Dear Xander,  Family and Parenting,  Self

What You Should Do When I Die

Dear Xander,

I am 34 years old right now. By the time you turn 21, I will be 52, and when you come to be my age right now, I should be 65.

Thankfully, because of the way this country is run right now, by the time you turn 34, I should still have a good 10 years left before I retire. This means not only that I can still probably provide for the family, I can probably also have paid off the family debt and also for my funeral expenses. What I’m bequeathing to you after I die will depend on how far I’ve been able to save by the time I’m about to croak, so I’ll leave that for later.

Right now though, I want to pass down to you my instructions on the more pressing matter how to deal with my passing.

First: The moment I stop breathing, stay calm and compose yourself. No point crying, feeling sad or grieving for at least the next few days, because I got to be honest with you, your dad can’t help you when he’s dead. You need to be strong for the span of time it takes to do what I need you to do. So man up.

Two: find me a casket, and don’t cheap out. I need a good quality box with clean lines (if Apple made caskets, I want that one) and a cushy interior. Depending on whether I look good when I die, get something with a window. If I died after getting hit by something in the face, then don’t bother. Put a clip-on fan in there as well, if they don’t have one installed; I hate being warm. And make sure you put the pillow I sleep on every night to support my head; if I’m going to rest in peace, I need to at least sleep with the smell of my own pillow. If the pillow doesn’t fit into the head of the casket, cut it and remove a bit of the stuffing. I don’t mind, it’s only going to be there a couple of days anyway.

Three: the way the plan goes, I probably won’t be seeing anyone or anything until you’re going into step 4, so be a dear and get my earphones and a long-life music player (or plug it into a charging outlet together with the clip-on fan), load up some songs into it, put the thing on shuffle and plug the phones into my ears. I like Dream Theater, Rage Against the Machine, Daft Punk, Katy Perry and all the songs from Dishwalla’s first album. If you know where I keep my music collection and the music player can handle the storage, better still.

Four: DO NOT give me a funeral wake – no prayers, no incense, no burning of offerings (if it turns out they have an economy where I’m going I’ll e-mail you and let you know). I want a funeral PARTY – with luck, I will have pre-arranged a booking for one night with a restaurant that has a good 8-course menu, a bar, a good collection of beer, liquor and soft drinks and allows us to put a casket with a dead person in it on their premises for one evening, so all you need to do for the party is get balloons for the kids (if helium still exists by then), and prepare appropriately selected goodie bags. Also, make sure you let the guests know to come in their Chow Yun Fatt/Leslie Cheung Shanghai Night best (suits or suspenders for the men, cheongsams for the ladies); it was the theme your mother and I chose when we did our wedding dinner.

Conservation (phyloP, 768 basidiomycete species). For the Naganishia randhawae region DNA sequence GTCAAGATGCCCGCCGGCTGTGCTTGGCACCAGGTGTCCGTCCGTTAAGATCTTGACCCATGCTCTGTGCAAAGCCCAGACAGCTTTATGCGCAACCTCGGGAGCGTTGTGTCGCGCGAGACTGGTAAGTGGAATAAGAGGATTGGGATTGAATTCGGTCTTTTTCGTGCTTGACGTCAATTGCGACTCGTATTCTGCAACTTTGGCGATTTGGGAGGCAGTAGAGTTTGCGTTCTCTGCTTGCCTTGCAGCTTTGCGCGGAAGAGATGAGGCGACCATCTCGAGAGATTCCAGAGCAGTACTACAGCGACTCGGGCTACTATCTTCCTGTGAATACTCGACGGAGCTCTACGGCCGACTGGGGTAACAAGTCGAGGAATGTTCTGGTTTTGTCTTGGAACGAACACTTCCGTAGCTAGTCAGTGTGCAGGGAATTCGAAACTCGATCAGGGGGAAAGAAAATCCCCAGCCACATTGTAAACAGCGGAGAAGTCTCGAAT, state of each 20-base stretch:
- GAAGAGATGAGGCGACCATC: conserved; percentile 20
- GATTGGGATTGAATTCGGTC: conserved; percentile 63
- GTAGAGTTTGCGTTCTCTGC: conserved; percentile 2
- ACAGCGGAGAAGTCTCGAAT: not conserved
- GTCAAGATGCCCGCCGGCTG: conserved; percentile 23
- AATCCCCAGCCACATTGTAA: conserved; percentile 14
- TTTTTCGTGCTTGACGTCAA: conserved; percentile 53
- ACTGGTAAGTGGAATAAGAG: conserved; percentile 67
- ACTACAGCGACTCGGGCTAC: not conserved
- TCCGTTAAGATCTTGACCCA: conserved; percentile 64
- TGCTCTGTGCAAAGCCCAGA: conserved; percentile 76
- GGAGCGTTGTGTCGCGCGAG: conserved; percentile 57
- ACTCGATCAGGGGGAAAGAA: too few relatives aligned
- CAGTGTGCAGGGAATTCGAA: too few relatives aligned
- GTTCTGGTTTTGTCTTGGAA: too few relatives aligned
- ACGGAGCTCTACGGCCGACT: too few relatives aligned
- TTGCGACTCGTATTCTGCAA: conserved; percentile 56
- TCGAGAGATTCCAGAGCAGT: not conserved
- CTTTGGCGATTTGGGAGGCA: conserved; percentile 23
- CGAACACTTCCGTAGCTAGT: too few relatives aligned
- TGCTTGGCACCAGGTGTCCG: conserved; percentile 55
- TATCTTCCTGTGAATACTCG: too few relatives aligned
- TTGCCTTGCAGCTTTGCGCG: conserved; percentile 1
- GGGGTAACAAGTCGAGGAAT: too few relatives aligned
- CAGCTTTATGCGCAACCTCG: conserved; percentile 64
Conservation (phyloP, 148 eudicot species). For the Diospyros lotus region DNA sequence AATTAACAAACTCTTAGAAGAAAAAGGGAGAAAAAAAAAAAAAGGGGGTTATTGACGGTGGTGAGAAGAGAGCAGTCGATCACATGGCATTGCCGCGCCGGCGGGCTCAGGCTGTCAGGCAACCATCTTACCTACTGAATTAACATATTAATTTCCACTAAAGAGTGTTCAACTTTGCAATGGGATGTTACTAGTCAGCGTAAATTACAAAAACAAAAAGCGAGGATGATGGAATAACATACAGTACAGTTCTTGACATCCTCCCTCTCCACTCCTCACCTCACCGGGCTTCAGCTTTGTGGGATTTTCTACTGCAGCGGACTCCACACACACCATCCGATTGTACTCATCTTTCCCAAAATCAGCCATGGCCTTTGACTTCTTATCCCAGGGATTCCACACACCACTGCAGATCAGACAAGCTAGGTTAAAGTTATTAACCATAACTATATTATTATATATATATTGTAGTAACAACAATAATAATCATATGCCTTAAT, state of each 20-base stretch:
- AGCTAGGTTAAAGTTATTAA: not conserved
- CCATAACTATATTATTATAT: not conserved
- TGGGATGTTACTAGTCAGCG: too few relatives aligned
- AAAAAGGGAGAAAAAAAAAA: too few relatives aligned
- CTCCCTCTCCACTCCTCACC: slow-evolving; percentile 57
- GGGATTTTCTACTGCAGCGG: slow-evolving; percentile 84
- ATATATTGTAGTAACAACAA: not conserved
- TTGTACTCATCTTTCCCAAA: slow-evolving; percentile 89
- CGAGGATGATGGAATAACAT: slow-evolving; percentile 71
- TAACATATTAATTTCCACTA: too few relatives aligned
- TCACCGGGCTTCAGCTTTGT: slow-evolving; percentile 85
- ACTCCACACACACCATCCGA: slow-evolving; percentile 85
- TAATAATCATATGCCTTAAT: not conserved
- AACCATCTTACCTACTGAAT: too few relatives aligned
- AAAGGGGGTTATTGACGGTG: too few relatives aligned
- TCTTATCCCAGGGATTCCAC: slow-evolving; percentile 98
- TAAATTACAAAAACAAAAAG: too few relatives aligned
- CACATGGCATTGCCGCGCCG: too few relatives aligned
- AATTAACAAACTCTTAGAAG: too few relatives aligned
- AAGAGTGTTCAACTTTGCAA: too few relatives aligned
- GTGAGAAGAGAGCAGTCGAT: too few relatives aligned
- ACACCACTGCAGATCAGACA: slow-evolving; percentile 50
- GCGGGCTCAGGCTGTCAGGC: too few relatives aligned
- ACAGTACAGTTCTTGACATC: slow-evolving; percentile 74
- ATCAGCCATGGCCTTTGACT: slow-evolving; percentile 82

If I didn’t manage to pre-book all these things before my passing, put me in a freezer and get everything ironed out before the day. Just remember to thaw me out for a day or two before everything is ready. I don’t want to look like a popsicle during the party.

You might also want to let your guests know to package their ang pows like they do for a wedding; remember we’re doing this in a restaurant, not a bloody void deck.

Five: Try to relax. Feel free to laugh and joke through the night about me, about yourself, about anything and everything; I will leave it to you to freestyle your way through the party, but just make sure it’s fun, okay? My humour was my best asset, and I want people to remember that. Of course, if anyone (including yourself) needs to cry at any point, don’t stop them, but keep it to tears of joy if you can. All I want is for you guys to be happy and have fun.

Six: When everything is over and the last guests have gone, grab yourself a couple of beers and a chair, then come sit next to me. Put one beer on my casket, and have the other beer with me. Talk to me. Whatever you want to say. Anything at all. I know I can’t reply, and I’m sorry. I really really want to, but, you know, me being dead and all. But please, do it anyway. I want to just listen. I just want you to know I will always listen. For as long as you want. For as often as you want. Just talk to me.

Seven: Inevitably, the time will come when my physical carbon-based self will need to be dealt with. Bury me if you can, but if you can’t, cremate me. I won’t ask that you put me at home – that will probably totally freak your visitors out; just put me in a nice place you can always visit. And always visit.

Eight: Now you can grieve. Don’t bother with people who tell you, “He’s gone. Move on.” Grieving is a very important part of emotional wellbeing and must not be slighted. And for your information, you should know better, especially after that talk with me after the funeral party; I am not gone. I will never be gone. You move, I move. That’s the deal I made with you since you were born, and I fully plan to stick to that deal.

Finally, there’s a very good chance your mother will outlive me for another couple of decades, so take good care of her. I’m trusting you with my wife, so don’t screw it up. I will be watching you.

I will always be watching.




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